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Sexism In Falling Woman

Decent Essays
In Vancouver, Elaine meets another man, Ben, to whom she is still married while narrating her story. Ben, who stays off on business in Mexico, never appears in the novel at all. With Elaine, they led a happy and stable relationship and have a child together, Anne. Afterward, she adopts painting as a full time career and draws a series of painting including, “Falling Women”, “Life Drawing”, “Cat’s Eye” as well as a series of paintings about her mother. In her painting “Falling Woman”, Elaine displays the true character of Jon and Josef who are responsible for her victimization (Mehta 189-190). Neeru Tandon and Anshul Chandra in their book Margaret Atwood argue that Falling Woman is Elaine’s another painting which is about men like Josef…show more content…
Elaine’s other painting entitled “Unified Field Theory” portrays one of the most disturbing events from her past. In that picture, she exposes a description of the winter evening when she fell through the ice into the ravine (Mehta 189-190). In Elaine’s self-portrait entitled Cat’s Eye, she states that: “At a distance … there are three small figures, dressed in the winter clothing of the girls of forty years ago. They walk forward, their faces shadowed, against a field of snow” (CE 446). As a reader, one can see that in that portrait she is still hunted by the memory of Cordelia, Carol and Grace when they abandoned her at the river. Furthermore, in that picture she articulates her fragmented self since in this portrait; she has painted only half of her face. Thus, Cat’s Eye is a portrait of Elaine’s inner turmoil and it symbolizes her search for identity. In fact, her paintings make her recognize the fact that she is a fragmented self. She uses her art to describe the evils that she has to face in her childhood. For Elaine, painting is not only a means of escape but also people and events from her past come to life throughout her paintings and by this time she perceives them differently (Mehta…show more content…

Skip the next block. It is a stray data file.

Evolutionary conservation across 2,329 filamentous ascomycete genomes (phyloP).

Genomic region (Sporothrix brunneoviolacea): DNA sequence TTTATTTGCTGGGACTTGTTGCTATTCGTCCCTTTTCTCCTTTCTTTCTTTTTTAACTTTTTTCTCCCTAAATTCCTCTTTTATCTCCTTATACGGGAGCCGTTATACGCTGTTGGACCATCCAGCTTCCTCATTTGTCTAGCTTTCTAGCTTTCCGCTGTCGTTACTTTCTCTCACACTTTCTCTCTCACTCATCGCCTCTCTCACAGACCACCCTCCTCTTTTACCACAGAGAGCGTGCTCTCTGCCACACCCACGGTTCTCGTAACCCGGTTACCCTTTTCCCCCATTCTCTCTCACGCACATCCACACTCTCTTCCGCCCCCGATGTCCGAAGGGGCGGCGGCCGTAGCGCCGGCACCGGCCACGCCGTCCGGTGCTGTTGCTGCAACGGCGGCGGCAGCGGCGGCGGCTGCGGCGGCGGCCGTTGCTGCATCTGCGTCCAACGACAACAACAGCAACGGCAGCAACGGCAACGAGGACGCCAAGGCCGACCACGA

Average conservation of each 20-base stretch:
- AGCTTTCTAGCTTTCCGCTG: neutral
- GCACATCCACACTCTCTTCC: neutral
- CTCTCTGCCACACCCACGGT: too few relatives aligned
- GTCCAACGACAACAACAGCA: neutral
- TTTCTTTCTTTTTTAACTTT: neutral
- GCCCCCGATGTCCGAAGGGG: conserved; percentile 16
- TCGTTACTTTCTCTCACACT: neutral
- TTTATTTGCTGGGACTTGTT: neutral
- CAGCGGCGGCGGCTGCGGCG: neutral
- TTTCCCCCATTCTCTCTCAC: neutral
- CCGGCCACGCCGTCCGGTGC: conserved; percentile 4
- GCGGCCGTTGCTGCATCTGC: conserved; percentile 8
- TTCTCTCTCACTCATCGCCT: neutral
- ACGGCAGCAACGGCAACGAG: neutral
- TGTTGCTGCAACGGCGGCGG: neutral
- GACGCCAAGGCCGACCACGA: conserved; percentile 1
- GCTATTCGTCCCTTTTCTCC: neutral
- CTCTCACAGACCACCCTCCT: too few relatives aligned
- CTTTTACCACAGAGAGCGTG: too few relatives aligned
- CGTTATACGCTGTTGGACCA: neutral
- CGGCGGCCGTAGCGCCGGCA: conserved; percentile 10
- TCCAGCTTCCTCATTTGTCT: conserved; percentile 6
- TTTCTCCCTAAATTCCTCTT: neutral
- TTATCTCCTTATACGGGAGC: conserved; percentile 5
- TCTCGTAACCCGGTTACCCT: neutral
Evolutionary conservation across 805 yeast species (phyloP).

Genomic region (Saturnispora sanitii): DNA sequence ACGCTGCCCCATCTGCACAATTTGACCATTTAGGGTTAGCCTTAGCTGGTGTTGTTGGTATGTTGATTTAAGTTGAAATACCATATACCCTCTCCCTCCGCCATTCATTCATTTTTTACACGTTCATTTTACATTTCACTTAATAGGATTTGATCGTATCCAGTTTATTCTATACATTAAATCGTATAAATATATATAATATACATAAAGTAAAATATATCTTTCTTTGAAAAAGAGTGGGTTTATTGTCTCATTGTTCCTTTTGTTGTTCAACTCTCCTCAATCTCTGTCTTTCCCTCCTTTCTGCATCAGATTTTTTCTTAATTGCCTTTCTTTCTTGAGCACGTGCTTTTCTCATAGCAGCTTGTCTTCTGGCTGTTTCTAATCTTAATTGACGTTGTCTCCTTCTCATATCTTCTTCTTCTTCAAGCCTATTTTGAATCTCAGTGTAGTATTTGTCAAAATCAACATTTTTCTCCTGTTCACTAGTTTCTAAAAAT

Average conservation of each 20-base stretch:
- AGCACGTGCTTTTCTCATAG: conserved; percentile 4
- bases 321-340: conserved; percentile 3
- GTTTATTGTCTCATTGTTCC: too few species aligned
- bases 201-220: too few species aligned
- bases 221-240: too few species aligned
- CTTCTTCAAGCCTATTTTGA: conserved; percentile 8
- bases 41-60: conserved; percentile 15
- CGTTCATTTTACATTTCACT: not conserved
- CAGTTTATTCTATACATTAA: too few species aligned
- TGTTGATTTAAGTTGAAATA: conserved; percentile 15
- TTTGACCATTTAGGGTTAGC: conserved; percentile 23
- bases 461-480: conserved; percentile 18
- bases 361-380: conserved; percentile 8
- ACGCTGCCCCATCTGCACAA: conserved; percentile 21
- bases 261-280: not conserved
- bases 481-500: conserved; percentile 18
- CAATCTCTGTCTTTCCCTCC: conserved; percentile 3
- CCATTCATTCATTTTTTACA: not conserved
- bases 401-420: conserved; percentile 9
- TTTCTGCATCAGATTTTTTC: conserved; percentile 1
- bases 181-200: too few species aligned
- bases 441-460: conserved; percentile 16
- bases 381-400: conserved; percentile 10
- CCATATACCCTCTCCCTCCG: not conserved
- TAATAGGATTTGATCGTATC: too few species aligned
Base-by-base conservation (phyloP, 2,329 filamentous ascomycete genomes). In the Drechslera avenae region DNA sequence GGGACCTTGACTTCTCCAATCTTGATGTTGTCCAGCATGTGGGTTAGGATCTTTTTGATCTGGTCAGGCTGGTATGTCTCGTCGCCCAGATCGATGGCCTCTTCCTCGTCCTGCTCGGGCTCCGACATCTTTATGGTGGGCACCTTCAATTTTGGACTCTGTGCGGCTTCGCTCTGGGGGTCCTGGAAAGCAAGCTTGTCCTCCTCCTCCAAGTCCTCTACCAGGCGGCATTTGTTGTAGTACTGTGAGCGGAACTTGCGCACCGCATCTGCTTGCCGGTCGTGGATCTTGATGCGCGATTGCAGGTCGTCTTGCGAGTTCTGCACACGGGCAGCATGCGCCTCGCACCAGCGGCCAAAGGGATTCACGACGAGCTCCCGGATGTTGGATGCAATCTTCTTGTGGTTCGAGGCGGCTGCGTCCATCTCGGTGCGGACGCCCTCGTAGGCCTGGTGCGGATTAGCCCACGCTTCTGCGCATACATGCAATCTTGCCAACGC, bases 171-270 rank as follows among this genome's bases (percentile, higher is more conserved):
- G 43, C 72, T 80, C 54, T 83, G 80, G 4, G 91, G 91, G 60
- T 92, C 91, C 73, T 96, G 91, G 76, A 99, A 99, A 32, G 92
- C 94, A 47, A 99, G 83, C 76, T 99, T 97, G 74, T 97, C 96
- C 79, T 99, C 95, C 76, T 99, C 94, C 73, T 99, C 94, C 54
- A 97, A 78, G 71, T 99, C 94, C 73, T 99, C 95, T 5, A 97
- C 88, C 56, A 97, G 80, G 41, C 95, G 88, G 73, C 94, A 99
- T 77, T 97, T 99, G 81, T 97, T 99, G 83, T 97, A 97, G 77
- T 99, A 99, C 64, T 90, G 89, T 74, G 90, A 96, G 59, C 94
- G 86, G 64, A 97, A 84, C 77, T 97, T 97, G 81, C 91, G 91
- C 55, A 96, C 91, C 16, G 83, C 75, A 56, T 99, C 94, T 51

Once Elaine watches that, she realizes her own loss, not for Cordelia only but for the possibility of subsequent relationships with women (Webb 104). She mentioned that “This is what I miss, Cordelia: not something that’s gone, but something that will never happen” (CE 462). Commenting this situation, Osborne notes that:
Unlike the male protagonists of bildungsroman who separate themselves from earlier experiences, Elaine finds her identity through consciously going back to and accepting her past and the people in it, and embracing herself as she was and is. In this way, Atwood privileges the relational needs of the female protagonist; although Elaine’s childhood makes it difficult for her to form actual relationships with other women, her inner concerns reflect a desire for connection rather than separation from others.
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